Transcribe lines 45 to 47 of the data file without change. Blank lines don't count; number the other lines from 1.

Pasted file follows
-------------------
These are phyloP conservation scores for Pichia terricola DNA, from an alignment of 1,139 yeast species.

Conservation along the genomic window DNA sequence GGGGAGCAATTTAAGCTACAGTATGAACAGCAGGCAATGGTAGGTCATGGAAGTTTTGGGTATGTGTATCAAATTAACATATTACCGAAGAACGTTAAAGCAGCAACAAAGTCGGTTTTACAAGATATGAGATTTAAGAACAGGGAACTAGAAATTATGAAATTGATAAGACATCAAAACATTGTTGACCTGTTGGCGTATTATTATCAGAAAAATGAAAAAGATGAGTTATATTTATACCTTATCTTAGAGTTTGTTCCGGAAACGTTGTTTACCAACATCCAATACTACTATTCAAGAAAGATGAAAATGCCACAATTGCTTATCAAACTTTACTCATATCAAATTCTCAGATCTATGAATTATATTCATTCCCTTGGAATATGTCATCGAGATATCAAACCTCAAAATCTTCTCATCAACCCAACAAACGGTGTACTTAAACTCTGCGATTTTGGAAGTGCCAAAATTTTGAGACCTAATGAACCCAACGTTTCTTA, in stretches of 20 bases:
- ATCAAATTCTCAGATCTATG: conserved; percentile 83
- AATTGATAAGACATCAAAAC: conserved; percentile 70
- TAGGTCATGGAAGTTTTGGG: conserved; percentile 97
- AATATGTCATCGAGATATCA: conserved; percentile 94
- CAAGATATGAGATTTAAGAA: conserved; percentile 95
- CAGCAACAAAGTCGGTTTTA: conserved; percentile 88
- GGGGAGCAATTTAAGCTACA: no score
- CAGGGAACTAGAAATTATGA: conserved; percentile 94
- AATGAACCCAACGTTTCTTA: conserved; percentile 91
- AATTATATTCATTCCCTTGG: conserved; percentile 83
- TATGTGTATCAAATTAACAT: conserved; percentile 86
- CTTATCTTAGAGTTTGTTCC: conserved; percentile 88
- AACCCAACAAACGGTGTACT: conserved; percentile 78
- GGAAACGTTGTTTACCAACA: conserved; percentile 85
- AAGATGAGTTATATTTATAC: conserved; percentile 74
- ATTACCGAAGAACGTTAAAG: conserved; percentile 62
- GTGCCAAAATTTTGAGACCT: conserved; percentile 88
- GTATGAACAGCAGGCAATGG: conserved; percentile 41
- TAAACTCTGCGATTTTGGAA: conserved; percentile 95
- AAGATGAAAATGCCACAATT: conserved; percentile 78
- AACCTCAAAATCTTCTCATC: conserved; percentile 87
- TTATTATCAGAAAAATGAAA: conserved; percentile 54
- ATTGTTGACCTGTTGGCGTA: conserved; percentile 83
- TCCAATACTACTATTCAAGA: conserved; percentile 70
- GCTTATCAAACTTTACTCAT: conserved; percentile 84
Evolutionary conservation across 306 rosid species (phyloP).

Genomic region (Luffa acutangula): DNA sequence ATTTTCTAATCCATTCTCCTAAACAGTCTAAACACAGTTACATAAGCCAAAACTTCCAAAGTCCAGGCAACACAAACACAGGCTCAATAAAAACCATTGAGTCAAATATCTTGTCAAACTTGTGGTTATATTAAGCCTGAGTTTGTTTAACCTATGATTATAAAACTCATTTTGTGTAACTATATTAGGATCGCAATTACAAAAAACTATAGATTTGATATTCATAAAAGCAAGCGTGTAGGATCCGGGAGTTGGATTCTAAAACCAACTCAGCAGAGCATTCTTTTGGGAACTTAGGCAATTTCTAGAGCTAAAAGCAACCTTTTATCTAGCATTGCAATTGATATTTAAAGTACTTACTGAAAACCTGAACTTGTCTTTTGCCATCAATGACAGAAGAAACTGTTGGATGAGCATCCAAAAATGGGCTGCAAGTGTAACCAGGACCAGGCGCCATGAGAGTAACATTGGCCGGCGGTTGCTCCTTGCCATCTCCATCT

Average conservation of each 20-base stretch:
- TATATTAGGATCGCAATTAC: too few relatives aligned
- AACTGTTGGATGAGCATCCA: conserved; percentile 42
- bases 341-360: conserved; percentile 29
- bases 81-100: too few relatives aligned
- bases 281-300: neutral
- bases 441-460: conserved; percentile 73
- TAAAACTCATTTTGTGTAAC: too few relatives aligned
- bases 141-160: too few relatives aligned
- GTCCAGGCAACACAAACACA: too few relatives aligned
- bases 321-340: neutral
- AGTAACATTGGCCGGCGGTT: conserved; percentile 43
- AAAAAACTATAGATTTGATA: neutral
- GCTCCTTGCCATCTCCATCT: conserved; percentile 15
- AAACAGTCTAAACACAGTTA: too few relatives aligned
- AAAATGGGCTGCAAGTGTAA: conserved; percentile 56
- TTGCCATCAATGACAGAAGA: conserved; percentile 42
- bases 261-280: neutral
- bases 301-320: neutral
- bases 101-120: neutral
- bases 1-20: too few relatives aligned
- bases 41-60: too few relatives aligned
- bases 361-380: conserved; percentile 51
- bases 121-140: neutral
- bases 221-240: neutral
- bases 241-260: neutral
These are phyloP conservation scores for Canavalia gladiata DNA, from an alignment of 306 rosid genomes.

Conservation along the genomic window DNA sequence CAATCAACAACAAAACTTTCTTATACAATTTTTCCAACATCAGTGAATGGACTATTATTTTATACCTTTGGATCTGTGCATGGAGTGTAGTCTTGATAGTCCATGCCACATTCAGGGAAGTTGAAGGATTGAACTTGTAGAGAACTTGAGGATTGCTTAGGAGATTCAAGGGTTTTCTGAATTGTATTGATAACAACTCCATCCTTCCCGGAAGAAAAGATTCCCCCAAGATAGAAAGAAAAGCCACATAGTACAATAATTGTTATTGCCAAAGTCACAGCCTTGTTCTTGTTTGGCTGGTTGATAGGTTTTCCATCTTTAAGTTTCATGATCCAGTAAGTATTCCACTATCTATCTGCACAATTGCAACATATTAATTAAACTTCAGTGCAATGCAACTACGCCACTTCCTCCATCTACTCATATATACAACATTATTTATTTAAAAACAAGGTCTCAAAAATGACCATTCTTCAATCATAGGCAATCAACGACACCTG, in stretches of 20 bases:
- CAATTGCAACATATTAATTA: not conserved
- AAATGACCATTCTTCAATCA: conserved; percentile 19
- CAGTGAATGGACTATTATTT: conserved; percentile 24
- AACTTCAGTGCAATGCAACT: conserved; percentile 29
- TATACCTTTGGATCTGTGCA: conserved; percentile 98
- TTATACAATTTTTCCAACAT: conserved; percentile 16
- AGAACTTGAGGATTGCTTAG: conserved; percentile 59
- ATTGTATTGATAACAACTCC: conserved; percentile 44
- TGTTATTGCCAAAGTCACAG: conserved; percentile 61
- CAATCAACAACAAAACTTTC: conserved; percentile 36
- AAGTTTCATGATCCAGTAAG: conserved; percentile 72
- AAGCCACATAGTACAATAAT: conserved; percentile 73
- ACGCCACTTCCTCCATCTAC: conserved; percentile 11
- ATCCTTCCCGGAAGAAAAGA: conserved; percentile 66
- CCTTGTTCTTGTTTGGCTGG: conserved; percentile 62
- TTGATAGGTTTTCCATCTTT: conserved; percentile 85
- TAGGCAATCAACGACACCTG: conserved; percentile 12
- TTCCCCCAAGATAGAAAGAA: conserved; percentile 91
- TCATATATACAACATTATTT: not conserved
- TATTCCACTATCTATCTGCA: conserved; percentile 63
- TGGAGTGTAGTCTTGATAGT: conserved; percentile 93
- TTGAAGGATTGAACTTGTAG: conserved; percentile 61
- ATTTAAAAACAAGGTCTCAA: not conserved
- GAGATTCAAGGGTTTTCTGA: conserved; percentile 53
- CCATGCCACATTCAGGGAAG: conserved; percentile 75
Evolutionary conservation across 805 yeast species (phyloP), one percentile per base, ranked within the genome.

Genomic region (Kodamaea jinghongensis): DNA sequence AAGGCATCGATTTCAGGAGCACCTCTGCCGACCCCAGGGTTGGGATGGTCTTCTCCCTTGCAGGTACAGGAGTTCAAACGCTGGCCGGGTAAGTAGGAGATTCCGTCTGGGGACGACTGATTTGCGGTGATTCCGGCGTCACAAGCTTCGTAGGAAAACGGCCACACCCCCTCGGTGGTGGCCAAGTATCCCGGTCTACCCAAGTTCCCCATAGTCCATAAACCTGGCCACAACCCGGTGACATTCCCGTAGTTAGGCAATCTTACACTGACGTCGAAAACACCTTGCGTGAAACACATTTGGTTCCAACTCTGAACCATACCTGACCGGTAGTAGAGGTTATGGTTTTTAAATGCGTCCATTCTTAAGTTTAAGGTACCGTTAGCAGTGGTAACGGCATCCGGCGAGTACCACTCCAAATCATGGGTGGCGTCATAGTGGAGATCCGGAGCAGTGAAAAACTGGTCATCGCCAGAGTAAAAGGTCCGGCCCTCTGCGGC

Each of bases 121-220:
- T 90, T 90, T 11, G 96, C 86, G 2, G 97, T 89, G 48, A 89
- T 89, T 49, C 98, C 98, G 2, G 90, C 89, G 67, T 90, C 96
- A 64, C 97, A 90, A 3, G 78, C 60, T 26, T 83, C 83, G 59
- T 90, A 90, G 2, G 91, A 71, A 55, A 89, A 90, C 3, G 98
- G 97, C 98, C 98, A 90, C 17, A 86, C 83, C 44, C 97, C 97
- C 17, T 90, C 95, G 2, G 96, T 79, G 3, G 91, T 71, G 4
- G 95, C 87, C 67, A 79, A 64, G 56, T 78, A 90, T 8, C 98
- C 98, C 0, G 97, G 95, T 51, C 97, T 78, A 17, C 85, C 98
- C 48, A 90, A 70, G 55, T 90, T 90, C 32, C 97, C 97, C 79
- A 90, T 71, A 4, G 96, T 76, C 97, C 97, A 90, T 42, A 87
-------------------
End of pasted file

- AAAATGGGCTGCAAGTGTAA: conserved; percentile 56
- TTGCCATCAATGACAGAAGA: conserved; percentile 42
- bases 261-280: neutral